Oscar Wilde once wrote: "The only thing worse than being talked about is not being talked about."
Marketing mix modeling has been getting a lot of press lately, and deservedly so. As the larger business community has begun to comprehend the challenges and opportunities presented by "big data," many have rightly observed that the marketing research industry has been benefitting from big data for decades now.
Of course, with publicity comes inquiry and criticism. As long-term practitioners and leaders in marketing mix modeling, we welcome any open discussion about research techniques to quantify and improve marketing ROI. Therefore, we welcome the April 24, 2013 story in Ad Age entitled“Marketing-Mix Models get Pushback As Media Landscape Changes.”
The Ad Age article explains:
Some critics believe the models have been wrong all along, and work even worse after three decades of change in the media landscape. They say the models underestimate the impact of advertising, particularly of broad-reach network TV; overstate the value of price promotion, mislead marketers into buying thinly rated programming; wrongly downplay risks of going dark for weeks on end; and fail to account for how online search has made all advertising more effective.
While it is true that some modeling practitioners have not evolved with the times, and in some cases they may have constructed poor models from the start, the sentiment that marketing mix models, as a whole, are inaccurate is overbroad. Marketing mix models have become commonplace in businesses despite a significant amount of evaluation and interrogation over the years simply because they do, in fact, work. In our experience, marketing mix models predict well, they forecast well, and the proof quickly becomes self-evident as real sales performance either contradicts or validates the model predictions.
Marketing mix models measure what drives sales for a business. By leveraging an enormous amount of data and sales trends by week, and by geographic location, this type of research allows companies to understand the role that each individual marketing tactic plays in driving sales. Also marketing mix models help marketers understand how tactics work in conjunction with each other and other business and economic factors in a holistic way. What’s important to note is that models are constructed on actual sales data (as opposed to a sub-set of sales performance or self-reported consumption or opinion data), thereby capturing the real ebb and flow of how the business performs in the marketplace.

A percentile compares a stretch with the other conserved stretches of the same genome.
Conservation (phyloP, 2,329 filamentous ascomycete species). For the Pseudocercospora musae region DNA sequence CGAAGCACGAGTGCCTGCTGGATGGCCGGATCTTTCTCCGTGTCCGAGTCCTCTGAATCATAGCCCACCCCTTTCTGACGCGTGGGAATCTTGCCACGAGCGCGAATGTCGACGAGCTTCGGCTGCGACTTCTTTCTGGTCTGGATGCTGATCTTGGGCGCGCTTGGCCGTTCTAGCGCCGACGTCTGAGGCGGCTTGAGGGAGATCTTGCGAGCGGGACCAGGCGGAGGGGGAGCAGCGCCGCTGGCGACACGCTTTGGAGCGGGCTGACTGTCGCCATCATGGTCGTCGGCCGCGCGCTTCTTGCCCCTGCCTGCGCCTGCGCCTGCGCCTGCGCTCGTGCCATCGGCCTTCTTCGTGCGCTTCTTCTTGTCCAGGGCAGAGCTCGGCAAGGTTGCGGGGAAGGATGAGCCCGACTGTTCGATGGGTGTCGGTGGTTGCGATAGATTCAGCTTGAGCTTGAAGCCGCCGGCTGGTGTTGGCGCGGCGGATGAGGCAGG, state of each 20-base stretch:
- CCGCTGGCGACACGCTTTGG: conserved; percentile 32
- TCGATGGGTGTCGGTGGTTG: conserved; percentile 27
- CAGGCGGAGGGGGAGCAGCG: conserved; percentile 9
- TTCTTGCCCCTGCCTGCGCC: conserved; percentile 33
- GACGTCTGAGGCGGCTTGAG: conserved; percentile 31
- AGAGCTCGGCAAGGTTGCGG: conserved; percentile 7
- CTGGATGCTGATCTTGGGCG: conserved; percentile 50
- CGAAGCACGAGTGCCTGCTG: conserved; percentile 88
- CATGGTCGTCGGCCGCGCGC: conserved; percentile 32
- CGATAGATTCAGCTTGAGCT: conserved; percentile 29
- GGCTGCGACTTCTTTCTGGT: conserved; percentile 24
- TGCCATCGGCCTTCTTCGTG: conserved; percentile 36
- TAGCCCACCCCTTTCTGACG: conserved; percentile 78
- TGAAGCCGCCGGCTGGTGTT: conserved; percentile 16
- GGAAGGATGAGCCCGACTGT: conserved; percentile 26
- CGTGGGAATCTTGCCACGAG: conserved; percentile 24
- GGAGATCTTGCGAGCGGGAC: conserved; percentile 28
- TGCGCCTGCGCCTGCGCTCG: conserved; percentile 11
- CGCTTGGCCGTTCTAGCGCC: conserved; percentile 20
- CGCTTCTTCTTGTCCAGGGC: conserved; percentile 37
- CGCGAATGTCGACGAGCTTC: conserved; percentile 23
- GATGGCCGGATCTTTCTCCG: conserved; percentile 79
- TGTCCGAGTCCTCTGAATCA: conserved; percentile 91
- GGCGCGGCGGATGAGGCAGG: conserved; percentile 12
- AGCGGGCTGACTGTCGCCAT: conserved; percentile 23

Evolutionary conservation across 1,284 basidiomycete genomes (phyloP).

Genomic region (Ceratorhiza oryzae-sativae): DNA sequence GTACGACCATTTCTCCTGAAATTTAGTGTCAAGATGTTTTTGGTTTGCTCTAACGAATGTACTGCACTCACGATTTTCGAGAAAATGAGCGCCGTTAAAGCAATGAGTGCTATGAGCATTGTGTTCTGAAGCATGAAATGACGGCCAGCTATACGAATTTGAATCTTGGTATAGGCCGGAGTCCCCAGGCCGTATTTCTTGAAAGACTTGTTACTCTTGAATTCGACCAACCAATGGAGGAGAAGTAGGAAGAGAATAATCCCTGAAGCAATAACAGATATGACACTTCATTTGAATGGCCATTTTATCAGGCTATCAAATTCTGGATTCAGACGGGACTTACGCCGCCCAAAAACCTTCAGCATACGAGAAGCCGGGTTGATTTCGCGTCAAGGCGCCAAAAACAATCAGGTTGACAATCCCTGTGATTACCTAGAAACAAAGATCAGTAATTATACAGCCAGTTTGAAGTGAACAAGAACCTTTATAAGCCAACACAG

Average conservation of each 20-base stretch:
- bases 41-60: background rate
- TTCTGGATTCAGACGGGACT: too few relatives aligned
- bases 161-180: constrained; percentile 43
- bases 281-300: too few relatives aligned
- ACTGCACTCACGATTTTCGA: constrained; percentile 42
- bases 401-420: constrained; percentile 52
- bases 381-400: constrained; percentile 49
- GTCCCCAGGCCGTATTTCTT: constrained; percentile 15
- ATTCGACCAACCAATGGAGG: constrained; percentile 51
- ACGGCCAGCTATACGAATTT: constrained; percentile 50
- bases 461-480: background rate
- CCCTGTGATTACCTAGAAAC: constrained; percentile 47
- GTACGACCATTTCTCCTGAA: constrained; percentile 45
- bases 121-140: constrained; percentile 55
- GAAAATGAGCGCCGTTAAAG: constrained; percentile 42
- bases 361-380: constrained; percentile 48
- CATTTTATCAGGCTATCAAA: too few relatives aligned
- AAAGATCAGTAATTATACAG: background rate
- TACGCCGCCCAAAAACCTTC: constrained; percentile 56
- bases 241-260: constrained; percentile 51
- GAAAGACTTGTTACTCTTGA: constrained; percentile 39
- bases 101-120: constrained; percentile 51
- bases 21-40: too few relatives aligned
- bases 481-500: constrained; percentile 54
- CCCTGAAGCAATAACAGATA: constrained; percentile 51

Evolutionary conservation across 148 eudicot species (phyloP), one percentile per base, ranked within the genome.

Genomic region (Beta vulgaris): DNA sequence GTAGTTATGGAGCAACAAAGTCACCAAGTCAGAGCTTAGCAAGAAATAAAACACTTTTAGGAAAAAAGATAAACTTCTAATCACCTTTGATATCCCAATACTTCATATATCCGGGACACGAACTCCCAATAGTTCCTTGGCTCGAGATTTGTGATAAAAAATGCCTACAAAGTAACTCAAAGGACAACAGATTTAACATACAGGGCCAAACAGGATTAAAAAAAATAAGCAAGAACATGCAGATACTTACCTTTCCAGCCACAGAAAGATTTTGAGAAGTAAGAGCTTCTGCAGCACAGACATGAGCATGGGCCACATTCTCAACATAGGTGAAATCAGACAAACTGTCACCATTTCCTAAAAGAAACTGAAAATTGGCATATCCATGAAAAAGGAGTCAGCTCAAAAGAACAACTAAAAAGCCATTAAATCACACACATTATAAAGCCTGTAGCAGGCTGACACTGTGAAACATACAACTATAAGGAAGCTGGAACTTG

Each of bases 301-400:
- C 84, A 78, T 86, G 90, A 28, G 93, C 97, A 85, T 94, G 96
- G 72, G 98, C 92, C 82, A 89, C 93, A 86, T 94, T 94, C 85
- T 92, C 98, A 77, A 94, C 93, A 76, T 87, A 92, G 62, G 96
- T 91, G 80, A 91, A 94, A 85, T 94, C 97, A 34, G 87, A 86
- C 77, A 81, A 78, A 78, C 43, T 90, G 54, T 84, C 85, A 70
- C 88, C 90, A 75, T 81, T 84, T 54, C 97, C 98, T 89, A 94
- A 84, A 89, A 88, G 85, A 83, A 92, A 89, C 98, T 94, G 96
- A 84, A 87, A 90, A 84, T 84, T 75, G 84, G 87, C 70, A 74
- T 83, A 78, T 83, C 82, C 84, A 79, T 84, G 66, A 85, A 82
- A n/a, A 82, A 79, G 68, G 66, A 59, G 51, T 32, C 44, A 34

Not all models are created equal, however. There are different types of methodologies that may be leveraged, and different levels at which sales trends can be measured with this type of research. The criticism that some models “overstate the value of price promotion” is a valid observation of some modeling techniques. For example, we have long observed that marketing mix models that are constructed at the store-level tend to overstate the value of promotions and thereby understate the value of media. That is not to say store-level models are never called for, but we find in most cases, market-level models are more accurate and do not have a bias toward price promotions.
Our philosophy is that models must be constructed at the level at which business decisions are made. When it comes to marketing mix models, the most accurate level at which to measure media while controlling for promotional activity is at the market (DMA) level where media is typically purchased and delivered. While there are a number of issues with marketing mix models that are constructed at the store-level, it should be noted that there is also a great deal of value in leveraging store-level data for certain types of business questions. Contrary to the criticisms in the Ad Age article, we often recommend increasing media investments while decreasing promotional investments – particularly those focused on price discounts. See our recent article cautioning about promotions and discounting entitled Tips for Managing Your Company's Promotional Strategy.
Analytic Partners results are, in general, counter to those noted and criticized in the Ad Age article. Our results often suggest that advertising warrants additional investment, and our findings often recommend continuity with advertising and avoiding off-air periods (as long as budgets allow, of course). As for Online Search, well, that can work very well for many businesses but results vary by industry, product, and specific circumstances.
The key to leveraging marketing mix modeling – and any research for that matter – is to understand the role that this research should play in making business decisions. High quality marketing mix models are accurate, but like any research, the results should be used as an aid to judgment. Analytic Partners continues to emphasize that the value of this research comes not from the models themselves but from the insights our clients gain by evaluating and testing results to learn more about the drivers of their business. Marketing mix models are an aid to judgment for marketers, not a replacement for good judgment from experienced marketers. We also believe that some marketing mix vendors have wrongly tried to commoditize marketing mix models, and we speak to these points on our website. Please visit the following link and click on the “Perspective” tab for more information.
Analytic Partners would welcome your questions and comments. As with all of our client engagements, we believe transparency is crucial to the success of this type of work.